What it takes to be Mr Ugly

22 Oct, 2013 - 00:10 0 Views
What it takes to be Mr Ugly Dressed to kill . . . Mr Ugly winner William Masvinu shows off his charm

The Herald

Dressed to kill . . . Mr Ugly winner William Masvinu shows off his charm

Dressed to kill . . . Mr Ugly winner William Masvinu (in blue short) shows off his charm

Brenda Phiri Arts Correspondent
Often people have asked what does Mr Ugly do? Do the contestants have to prepare for the show like what we see at beauty pageants? In fact, we know beauty contestants spend a fortune on manicure and pedicure but the same cannot be said of the Mr Ugly contest.
In most cases in beauty pageants models have to prepare for weeks to ensure they look their best on the night. Models also have to diet, go for skin treatments, hair-dos and shopping for outfits. And yet for Mr Ugly contestants it is exactly the opposite.

Mr Ugly contestants have nothing to prepare for other than flaunt their ugliness.
Interestingly, even in camp, Mr Ugly contestants go for beer binges courtesy of their sponsors and on the night of event they will be stoned.

Even the clothes that they wear are supposed to enhance the ugliness. The only good that comes out of it is that they get to compare each other’s ugliness.

Two-time winner William Masvinu, said he came prepared for the title after going through rigorous rehearsals.
“My ugliness comes naturally to me and although I did a bit to prepare for the show, I let them do the rest,” he said.

His manager, Michael Gundo, said as a preparatory measure, Masvinu did not cut his hair.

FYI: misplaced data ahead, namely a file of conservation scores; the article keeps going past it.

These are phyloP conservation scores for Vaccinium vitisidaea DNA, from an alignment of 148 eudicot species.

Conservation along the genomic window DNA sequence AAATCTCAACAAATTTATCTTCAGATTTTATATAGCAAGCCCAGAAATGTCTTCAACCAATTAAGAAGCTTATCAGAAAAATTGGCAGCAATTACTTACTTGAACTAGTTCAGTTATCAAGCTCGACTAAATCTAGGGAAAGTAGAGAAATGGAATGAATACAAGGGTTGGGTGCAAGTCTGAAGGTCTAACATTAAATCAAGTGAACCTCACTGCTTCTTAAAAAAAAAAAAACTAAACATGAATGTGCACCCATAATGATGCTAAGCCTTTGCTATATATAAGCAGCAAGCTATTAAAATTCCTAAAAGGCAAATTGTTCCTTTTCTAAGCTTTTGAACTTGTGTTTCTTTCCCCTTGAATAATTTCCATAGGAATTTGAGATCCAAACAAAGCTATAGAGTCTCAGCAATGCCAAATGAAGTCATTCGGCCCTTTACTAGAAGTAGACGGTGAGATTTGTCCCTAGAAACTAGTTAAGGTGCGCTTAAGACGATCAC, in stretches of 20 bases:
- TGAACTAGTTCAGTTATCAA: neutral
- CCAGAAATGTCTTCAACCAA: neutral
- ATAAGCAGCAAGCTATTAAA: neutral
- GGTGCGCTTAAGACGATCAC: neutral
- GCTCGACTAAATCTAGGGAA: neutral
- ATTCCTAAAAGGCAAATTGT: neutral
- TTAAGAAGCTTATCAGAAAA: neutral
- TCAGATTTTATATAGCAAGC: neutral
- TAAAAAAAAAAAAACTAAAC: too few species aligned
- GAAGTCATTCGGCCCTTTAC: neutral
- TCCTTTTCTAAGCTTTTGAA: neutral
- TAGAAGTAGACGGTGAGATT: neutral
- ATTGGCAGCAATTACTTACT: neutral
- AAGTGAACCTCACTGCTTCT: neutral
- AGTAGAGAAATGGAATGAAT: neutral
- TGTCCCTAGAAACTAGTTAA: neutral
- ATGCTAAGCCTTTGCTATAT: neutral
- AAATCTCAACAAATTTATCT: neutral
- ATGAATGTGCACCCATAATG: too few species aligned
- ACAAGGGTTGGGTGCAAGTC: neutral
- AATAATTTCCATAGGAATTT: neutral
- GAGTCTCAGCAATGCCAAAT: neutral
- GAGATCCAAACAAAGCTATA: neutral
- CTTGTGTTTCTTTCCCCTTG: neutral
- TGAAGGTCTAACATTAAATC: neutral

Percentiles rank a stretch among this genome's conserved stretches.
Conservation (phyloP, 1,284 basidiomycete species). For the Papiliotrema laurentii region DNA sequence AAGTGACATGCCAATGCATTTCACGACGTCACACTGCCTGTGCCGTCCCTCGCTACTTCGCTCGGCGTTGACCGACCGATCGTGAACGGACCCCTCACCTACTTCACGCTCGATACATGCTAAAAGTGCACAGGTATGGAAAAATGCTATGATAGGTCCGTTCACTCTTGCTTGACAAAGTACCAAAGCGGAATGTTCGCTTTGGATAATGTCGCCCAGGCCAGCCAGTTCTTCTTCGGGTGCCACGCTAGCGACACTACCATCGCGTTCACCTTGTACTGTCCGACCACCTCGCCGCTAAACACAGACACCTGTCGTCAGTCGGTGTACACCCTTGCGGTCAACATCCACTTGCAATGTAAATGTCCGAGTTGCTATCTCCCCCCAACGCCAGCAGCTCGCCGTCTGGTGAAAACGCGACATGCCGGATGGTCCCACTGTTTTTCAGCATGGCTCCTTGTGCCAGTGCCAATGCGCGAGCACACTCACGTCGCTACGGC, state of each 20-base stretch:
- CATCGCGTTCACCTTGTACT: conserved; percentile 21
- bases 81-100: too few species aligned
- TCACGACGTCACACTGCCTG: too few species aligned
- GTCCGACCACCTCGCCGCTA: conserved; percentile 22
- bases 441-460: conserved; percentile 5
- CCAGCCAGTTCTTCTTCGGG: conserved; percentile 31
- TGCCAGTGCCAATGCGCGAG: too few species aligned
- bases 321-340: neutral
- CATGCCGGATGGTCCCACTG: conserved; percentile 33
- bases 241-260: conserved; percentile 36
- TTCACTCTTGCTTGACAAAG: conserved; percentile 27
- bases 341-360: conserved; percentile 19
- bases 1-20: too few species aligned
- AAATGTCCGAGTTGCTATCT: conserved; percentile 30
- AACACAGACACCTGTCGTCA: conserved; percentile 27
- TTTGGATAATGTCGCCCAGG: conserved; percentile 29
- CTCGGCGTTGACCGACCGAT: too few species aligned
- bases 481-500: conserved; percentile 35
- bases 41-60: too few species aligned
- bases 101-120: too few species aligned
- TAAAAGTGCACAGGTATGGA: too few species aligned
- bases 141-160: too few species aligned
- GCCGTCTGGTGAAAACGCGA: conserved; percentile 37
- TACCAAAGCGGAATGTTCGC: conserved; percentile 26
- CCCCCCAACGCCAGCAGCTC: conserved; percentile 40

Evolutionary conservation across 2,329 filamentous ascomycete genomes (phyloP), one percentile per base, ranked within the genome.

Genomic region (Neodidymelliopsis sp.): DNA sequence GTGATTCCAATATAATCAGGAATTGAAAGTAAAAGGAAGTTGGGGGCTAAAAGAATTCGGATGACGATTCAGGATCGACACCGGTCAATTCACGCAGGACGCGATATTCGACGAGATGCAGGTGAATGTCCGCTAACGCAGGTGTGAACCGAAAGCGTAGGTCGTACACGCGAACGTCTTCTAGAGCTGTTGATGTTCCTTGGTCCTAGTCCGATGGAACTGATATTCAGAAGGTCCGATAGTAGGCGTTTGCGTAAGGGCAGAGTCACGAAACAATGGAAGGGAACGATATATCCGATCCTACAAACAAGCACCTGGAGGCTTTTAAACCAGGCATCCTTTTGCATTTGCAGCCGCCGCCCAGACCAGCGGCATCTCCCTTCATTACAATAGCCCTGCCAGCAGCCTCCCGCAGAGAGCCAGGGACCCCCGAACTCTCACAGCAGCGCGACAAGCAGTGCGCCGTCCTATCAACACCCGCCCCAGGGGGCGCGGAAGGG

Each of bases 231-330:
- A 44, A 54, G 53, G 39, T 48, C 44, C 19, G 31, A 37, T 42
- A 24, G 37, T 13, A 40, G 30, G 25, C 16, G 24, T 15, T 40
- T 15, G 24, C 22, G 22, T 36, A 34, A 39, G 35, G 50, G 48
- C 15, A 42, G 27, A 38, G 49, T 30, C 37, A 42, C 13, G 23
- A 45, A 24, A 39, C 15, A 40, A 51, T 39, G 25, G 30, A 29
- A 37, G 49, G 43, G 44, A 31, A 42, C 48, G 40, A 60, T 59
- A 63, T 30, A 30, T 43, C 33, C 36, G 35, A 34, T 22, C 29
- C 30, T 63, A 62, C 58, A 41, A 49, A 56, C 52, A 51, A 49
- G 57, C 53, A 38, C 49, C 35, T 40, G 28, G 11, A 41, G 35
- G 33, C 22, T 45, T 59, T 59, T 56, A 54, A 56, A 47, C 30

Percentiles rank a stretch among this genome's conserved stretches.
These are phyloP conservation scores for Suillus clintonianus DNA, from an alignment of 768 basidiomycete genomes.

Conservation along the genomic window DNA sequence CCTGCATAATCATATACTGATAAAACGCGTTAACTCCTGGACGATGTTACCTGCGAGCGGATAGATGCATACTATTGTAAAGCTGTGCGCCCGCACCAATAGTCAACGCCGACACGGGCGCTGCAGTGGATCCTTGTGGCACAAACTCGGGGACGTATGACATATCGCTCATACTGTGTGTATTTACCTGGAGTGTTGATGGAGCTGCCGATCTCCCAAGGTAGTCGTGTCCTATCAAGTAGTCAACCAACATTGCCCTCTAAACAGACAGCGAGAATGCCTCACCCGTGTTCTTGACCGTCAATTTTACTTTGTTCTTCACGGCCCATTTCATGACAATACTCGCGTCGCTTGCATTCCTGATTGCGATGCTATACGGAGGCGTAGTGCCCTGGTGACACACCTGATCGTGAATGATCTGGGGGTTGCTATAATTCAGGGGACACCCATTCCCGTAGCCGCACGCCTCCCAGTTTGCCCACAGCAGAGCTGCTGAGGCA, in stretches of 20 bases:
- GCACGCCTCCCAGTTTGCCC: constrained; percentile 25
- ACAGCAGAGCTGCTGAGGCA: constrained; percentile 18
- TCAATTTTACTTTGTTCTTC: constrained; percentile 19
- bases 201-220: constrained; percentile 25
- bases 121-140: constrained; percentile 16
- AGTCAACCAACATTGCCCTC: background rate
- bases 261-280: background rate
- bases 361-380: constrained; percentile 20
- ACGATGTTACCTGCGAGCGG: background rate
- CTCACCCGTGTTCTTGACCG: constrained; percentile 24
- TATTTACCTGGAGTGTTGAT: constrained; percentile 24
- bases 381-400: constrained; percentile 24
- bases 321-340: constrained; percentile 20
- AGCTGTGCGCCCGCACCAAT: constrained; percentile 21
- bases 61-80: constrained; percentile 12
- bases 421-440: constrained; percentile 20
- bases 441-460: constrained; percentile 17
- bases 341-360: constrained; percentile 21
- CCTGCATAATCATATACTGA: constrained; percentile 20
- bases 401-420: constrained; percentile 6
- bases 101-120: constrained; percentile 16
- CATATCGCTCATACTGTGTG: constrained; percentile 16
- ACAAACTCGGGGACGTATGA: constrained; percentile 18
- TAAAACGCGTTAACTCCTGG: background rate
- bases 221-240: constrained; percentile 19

“A bit of choreography together with his funny clothing helped him on stage but it was all minimum effort,” said the manager.
The founder and national co-ordinator of the pageant, David Machona, spoke on the purpose of the pageant and how it all began.

“The idea of holding a contest for ugly people started off as a joke as I was sitting with my friends four years ago. We were comparing passers-by to find out who was the ugliest of them all,” he said.

Fast forward to today, the show has grown in popularity because of the comedian’s innovativeness. Machona, however, said although ugly people are made fun of, they are beautiful in their way and should be proud of it.

“The pageant is meant to celebrate ugliness. This is our way of encouraging people in the society to flaunt their ugliness because that is who they are,” he said.

Just like beauty pageants, organisers of Mr Ugly have worked out plans on how their contestants will give back to their communities.

“We are working on a big project to ensure that the presence of Mr Ugly is felt. Previously, we have indicated that the winners would get endorsement deals with local companies. We have decided to make it more interesting by clenching advertising deals for pain killers, detergents and other stuff that are shunned by beauty pageants.,” he said.

Speaking on the boot camp, Machona said the Mr Ugly camp was different from that of beauty pageants.
“Prior to the show, we normally host a party for the contestants. That way, they interact and drink beer. At the same time they compare each other’s ugliness.

Meanwhile, it is back to business for Masvinu whose five minutes of fame ended on Friday night.
The man who wears size 16 shoes is at tout at Mbare Musika.

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